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Global requests for SSR for airline passengers nearly double
The hashtag Travelport is being used on social media for this campaign is #TravelUnified

Global requests for SSR for airline passengers nearly double

• Little-known SSR code, DPNA 1, can be used to alert airlines when a traveler has an intellectual or developmental disability and needs assistance
• Many airlines offer support to meet passengers’ individual needs once alerted via the SSR code
• Use of the code on flights booked through Travelport has increased 89% since the launch of its Travel Unified campaign, with the use up 273% in Asia and 22% in Oceania
• Travelport has now extended the campaign until at least the end of 2019 and called for all parties in the travel industry to do more to support people with intellectual disabilitiesLangley, United Kingdom. Friday 27 September 2019: Requests for assistance for airline passengers with intellectual disabilities have nearly doubled since the launch of a global campaign by travel technology company, Travelport, designed to raise awareness of a dedicated Special Service Request (SSR) booking code.
SSR codes are used in the airline industry to communicate traveler preferences or needs to airlines. They are delivered through standardized four-letter codes defined by the International Air Transport Association (IATA).
The DPNA SSR code can be used by travel agents, among others, to alert airlines when a passenger has intellectual or developmental disability and needs assistance. Many airlines, as well as airports and hotel groups, have initiatives in place to meet travelers’ individual needs if they are made aware at the time of booking that they require additional support.
Travelport launched its Travel Unified campaign in March 2019 after it found evidence of exceptionally low use of the code on bookings made through its global distribution system (GDS)2. A poll of travel agents and conversations with nonprofit organizations confirmed this was due a lack of awareness.
Since the launch of Travel Unified, use of the DPNA SSR code on flights booked through Travelport3 have increased globally by 89% year-on-year. At a regional level, use of the code on flights is now up 273% in Asia, 259% in Africa, 94% in Europe and 22% in Oceania. Use remains low in both North and South America.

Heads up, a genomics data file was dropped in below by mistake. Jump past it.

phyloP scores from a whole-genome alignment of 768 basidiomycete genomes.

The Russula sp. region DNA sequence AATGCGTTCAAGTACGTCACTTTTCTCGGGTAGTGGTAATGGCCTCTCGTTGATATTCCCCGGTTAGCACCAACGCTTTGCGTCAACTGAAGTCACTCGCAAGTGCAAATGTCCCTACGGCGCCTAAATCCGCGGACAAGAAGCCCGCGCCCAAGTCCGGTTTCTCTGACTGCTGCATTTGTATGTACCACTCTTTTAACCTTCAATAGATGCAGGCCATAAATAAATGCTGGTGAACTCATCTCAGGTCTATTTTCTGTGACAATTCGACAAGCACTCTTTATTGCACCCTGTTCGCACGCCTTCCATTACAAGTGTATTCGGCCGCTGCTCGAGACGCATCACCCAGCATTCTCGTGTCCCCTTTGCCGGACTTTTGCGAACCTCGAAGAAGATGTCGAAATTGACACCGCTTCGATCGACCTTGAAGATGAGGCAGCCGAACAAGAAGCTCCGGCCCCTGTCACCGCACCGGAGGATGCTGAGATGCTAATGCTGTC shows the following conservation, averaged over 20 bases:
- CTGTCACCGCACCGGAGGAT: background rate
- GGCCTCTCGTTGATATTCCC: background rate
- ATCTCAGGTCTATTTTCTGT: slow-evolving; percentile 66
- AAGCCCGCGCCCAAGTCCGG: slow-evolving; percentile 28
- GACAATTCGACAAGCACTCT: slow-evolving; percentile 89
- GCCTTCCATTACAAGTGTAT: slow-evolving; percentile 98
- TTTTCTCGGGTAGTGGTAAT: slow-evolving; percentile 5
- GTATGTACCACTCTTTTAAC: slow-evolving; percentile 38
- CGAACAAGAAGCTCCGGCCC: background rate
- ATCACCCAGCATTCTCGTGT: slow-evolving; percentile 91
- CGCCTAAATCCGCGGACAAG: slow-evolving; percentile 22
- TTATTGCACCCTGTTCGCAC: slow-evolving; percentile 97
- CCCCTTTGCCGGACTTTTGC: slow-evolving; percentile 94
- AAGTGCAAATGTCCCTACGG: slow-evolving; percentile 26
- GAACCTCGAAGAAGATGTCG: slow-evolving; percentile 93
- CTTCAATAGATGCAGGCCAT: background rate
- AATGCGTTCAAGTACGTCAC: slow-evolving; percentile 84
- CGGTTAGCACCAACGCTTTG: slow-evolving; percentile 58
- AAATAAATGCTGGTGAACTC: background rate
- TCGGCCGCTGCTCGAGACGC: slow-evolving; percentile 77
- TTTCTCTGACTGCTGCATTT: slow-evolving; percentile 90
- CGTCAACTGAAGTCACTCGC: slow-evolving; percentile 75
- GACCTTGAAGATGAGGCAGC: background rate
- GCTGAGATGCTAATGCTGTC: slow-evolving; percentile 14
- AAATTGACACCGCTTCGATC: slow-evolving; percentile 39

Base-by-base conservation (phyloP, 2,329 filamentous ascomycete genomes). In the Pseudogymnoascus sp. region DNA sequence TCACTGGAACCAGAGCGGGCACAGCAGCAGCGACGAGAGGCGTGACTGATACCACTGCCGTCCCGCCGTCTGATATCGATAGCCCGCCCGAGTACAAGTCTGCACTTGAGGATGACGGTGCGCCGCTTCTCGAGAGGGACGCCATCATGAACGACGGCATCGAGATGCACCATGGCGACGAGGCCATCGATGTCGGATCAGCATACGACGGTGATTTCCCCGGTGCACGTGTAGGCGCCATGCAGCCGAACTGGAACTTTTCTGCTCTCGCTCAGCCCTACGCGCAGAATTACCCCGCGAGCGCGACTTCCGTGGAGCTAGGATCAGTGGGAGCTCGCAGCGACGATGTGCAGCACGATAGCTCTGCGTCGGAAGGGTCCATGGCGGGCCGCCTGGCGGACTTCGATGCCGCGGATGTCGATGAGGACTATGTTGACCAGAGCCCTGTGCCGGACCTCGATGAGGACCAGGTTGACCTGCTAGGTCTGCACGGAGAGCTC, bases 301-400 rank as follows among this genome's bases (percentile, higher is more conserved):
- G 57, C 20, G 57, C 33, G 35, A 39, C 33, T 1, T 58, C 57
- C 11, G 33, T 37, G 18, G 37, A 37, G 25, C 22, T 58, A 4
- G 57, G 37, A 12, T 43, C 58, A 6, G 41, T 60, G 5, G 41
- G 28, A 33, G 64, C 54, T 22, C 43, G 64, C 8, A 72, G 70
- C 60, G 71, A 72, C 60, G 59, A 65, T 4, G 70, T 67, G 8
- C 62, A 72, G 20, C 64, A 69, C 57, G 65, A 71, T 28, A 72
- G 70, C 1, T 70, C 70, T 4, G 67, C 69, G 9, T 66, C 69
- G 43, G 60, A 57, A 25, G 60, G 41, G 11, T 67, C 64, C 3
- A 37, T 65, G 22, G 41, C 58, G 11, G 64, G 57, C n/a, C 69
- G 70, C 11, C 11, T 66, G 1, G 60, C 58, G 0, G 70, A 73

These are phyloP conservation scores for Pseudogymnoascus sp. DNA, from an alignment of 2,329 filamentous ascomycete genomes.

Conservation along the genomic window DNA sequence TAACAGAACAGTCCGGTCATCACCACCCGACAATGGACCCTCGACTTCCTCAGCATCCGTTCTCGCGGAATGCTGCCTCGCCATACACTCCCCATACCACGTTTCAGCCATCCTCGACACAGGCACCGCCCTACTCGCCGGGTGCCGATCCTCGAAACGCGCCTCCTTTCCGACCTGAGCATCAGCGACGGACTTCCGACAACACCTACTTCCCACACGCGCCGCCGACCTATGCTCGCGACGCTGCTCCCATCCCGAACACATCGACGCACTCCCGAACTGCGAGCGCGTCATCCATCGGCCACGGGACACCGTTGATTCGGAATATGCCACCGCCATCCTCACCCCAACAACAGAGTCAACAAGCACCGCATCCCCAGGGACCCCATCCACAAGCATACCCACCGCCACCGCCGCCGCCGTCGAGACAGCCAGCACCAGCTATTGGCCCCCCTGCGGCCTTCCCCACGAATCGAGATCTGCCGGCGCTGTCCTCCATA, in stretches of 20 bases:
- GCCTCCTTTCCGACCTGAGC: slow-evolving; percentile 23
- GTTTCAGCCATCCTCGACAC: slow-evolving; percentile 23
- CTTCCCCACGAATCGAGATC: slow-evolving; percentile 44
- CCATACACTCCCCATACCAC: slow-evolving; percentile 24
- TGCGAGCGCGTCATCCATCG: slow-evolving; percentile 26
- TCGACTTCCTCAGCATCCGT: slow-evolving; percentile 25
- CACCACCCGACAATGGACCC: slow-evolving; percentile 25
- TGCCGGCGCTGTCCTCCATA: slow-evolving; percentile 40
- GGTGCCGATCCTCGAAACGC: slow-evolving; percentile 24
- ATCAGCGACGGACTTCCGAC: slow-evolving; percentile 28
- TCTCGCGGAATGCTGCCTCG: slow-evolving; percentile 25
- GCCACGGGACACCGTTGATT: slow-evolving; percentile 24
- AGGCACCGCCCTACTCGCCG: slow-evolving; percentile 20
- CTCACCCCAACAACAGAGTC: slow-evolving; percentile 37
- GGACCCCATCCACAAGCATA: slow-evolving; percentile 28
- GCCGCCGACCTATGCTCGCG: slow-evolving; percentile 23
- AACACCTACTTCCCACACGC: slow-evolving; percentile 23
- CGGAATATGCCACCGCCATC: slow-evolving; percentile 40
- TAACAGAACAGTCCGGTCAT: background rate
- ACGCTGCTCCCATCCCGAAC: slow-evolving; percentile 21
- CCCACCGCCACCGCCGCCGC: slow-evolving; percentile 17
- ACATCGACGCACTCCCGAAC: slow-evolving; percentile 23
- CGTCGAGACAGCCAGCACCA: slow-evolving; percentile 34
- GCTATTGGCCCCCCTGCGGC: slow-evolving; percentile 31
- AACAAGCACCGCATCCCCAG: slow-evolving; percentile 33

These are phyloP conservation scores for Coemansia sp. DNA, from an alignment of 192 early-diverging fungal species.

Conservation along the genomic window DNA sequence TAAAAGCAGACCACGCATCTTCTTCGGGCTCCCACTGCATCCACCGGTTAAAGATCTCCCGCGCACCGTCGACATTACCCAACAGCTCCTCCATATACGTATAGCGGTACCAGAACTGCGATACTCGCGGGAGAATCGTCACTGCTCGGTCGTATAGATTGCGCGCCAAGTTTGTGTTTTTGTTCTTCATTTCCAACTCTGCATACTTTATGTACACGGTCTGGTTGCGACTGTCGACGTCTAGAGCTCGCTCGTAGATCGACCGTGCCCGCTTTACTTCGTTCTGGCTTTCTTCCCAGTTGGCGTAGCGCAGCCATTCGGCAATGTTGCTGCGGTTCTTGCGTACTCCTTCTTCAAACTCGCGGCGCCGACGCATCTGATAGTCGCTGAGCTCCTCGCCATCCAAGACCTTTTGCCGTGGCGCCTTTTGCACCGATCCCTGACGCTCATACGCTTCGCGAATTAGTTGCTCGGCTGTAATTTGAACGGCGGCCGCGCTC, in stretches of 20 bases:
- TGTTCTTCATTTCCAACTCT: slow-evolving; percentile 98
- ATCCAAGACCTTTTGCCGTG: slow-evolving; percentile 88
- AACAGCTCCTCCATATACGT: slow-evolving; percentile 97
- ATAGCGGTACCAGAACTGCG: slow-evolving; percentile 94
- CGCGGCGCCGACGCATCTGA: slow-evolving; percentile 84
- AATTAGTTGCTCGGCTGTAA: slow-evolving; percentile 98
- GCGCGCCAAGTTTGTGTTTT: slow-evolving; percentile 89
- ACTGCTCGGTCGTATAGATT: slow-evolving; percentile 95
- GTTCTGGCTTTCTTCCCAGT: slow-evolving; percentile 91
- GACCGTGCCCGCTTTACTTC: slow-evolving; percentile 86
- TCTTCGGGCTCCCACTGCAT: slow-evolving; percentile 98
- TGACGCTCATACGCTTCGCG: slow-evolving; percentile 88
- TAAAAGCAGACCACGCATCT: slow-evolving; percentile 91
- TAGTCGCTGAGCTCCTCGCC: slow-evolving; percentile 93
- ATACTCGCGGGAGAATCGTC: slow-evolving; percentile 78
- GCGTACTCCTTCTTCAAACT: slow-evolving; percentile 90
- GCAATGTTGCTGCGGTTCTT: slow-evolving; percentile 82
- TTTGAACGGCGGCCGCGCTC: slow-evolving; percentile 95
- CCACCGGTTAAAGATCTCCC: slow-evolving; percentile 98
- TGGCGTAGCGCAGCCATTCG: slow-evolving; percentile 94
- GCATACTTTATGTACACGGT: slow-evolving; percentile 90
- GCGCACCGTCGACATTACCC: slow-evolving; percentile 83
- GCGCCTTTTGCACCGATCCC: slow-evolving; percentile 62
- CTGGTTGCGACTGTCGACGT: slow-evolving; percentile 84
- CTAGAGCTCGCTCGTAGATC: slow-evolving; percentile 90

As part of its campaign to raise awareness of the DPNA SSR code, Travelport has shared educational ‘sign-on alerts’ and graphical ‘prompts’ more than 10 million times with hundreds of thousands of travel agents across the world through Travelport Smartpoint, its flagship Point of Sale solution that is used by travel agents, among others, to search and book airline seats, hotel rooms and more. The digital media used to reach travel agents is typically sold by Travelport to travel providers, like airlines and hotels, as advertising space.
In addition, Emirati vlogger, Khalid Al Ameri, documented his family’s positive experience traveling from the United Arab Emirates to Bahrain on a flight with Etihad Airways, with the DPNA SSR code applied to the booking of his son, who is on the autism spectrum. Since the video went live on Al Ameri’s Facebook page on World Autism Day, it has been viewed more than 6 million times, shared more than 100,000 times and received more than 10,000 messages of support.
Fiona Shanley, Chief Customer and Marketing Officer at Travelport, said: “Our purpose as a company is to build leading technology that makes the experience of buying and managing travel continually better for everyone, so raising awareness of the support available for travelers with different needs is something we all are passionate about. We’re encouraged by the results we’ve seen so far and our decision to extend Travel Unified until at least the end of 2019 should enable us to reach even more travelers and travel agents. We’d like to call on all airlines, airports, hotels and other members of the travel family to do more to ensure everyone has the travel experience they deserve, including the 200 million people worldwide with intellectual disabilities.”
Linda Ristagno, External Affairs Manager at IATA, said: “Air travel is an integral means of transport in today’s world and all those with disabilities – visible or not – should have access to safe, reliable and dignified travel. With the approval of the IATA AGM Resolution in June, our airline members committed to improve the air travel experience for the estimated one billion people living with disabilities worldwide.
The Travel Unified awareness campaign is an excellent example of a company taking a leadership role in this space, and a reminder of how the travel experience can be improved for passengers through a simple 4-digit code. The correct use of DPNA provides airlines with the relevant information that they need to support passengers with intellectual disabilities. We encourage the travel industry to continue to raise awareness of the code and for passengers with disabilities to know that they are always welcome on board.”

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